The court ruling that invalidated Florida’s congressional districts this week will give voters in November’s elections something they are used to: uncertainty. Leon County Circuit Court Judge Terry Lewis rejected the Legislature’s 2012 congressional map and specifically ordered two of the state’s 27 districts redrawn to comply with the state’s Fair Districts constitutional amendment. U.S. Rep. Corrine Brown, a Jacksonville Democrat, should see her sprawling district become more compact and follow traditional political boundaries, Lewis ruled. And U.S. Rep. Dan Webster, a Winter Garden Republican, should have his Orlando-based district revamped to eliminate the partisan advantage that came when lawmakers swapped out Hispanic Democrats for white Republicans. Among the harsh criticism Lewis directed at the Republican-controlled Legislature was that they allowed “improper partisan intent” to infiltrate the redistricting process and seemingly ignored evidence that partisan political operatives were “making a mockery” out of their attempts to conduct themselves with transparency.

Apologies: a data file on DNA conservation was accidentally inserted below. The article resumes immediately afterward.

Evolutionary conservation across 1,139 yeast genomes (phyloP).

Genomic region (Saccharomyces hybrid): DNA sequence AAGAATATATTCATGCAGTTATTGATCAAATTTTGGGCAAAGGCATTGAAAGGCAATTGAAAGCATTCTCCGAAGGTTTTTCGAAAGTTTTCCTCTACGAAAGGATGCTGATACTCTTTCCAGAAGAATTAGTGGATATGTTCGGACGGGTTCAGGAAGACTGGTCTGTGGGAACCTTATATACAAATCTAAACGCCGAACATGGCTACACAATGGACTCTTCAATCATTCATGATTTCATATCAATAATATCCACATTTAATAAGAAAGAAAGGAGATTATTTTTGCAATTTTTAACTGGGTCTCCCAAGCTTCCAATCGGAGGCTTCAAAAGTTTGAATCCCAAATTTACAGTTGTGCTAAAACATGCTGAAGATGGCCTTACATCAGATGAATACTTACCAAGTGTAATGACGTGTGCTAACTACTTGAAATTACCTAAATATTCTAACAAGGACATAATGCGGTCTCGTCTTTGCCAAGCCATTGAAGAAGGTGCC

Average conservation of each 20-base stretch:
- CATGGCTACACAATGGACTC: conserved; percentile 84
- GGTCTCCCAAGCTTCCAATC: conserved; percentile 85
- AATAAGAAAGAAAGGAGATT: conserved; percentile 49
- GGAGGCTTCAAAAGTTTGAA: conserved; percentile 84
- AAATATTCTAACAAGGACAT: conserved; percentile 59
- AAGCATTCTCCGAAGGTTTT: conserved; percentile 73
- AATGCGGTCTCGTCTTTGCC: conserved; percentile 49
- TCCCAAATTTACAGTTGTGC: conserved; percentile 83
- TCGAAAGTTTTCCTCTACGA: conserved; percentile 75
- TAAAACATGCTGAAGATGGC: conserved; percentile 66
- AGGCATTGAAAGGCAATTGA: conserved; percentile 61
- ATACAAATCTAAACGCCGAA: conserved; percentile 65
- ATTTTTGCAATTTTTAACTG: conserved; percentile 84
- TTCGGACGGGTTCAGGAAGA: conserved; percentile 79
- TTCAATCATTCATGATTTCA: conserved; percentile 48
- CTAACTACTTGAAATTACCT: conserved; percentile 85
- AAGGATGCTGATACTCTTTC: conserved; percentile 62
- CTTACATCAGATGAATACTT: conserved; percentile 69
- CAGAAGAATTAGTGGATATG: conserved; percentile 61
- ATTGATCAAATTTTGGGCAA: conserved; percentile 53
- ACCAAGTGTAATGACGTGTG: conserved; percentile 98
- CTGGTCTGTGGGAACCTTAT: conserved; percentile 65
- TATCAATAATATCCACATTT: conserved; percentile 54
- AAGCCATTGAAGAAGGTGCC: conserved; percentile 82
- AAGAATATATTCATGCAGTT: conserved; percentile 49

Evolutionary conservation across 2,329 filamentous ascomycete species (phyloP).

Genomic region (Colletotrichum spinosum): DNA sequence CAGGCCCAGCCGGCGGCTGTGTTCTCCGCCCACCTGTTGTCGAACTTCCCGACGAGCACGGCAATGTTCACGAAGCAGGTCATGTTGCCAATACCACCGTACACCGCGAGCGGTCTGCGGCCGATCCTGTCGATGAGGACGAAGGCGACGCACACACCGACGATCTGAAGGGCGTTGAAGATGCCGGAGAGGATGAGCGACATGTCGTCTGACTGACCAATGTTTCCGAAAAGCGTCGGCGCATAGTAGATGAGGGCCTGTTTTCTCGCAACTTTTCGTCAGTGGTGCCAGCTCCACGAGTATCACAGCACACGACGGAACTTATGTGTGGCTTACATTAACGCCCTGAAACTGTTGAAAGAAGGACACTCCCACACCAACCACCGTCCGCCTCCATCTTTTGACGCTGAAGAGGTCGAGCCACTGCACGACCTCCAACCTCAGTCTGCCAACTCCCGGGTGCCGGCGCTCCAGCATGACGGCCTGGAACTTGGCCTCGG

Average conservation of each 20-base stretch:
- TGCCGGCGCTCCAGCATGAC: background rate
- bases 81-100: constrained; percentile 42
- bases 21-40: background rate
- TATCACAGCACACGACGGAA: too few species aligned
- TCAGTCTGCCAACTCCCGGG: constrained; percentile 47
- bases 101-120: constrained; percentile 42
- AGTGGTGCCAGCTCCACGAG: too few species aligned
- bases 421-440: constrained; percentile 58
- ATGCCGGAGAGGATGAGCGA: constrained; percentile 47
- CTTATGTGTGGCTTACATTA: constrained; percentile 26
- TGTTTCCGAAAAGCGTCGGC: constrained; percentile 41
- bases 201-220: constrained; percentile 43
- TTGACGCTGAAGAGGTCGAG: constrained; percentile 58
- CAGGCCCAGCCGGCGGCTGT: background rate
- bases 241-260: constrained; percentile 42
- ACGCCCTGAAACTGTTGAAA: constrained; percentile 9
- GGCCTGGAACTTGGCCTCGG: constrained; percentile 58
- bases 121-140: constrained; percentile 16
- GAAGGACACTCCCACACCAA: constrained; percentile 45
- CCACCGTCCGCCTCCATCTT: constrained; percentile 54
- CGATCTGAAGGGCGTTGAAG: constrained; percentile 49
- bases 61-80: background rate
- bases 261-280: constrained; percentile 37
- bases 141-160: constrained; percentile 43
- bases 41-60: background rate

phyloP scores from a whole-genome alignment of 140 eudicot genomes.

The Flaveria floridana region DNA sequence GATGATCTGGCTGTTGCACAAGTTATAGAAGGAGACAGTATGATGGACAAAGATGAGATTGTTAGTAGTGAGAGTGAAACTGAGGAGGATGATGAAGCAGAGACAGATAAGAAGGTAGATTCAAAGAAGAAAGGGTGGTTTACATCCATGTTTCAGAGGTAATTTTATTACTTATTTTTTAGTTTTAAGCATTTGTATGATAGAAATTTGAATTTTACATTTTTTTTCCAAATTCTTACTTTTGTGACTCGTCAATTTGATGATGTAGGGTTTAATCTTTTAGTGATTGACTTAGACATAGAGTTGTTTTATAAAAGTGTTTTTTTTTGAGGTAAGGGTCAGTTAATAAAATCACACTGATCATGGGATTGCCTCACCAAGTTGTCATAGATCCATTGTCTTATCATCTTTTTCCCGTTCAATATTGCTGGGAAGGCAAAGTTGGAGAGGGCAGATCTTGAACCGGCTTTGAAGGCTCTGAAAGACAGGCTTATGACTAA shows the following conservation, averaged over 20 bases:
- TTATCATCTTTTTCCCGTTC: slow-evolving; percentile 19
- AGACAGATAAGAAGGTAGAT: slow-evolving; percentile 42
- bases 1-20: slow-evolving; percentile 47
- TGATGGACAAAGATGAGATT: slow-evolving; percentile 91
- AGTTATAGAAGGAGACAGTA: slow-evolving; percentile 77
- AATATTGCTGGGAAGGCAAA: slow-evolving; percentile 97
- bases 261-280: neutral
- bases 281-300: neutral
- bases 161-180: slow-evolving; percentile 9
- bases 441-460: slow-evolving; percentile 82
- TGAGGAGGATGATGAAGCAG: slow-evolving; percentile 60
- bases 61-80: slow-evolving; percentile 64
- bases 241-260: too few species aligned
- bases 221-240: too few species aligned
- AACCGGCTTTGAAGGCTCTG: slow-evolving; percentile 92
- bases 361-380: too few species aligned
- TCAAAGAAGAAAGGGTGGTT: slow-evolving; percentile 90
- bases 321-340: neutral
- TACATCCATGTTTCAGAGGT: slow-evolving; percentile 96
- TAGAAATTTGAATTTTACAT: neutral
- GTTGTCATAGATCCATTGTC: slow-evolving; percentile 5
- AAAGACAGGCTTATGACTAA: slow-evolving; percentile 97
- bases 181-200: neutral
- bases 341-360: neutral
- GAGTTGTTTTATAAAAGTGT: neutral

Lewis also retained jurisdiction over the case, meaning any remedy will have to be approved by him. How and when that happens is not clear and Lewis did not give any guidance.
Republicans uniformly said Friday that they are reviewing the ruling and won’t comment. Privately, some suggest that the remedy is simple — the Legislature need only adopt a previous version of the congressional map and be done.
But lawyers for the coalition led by the League of Women Voters that brought the legal challenge disagree.
Lewis ruled that Brown’s entire district was non-compliant, said David King, lead lawyer for the plaintiff, and that requires the district be completely revised, and all adjacent districts as well.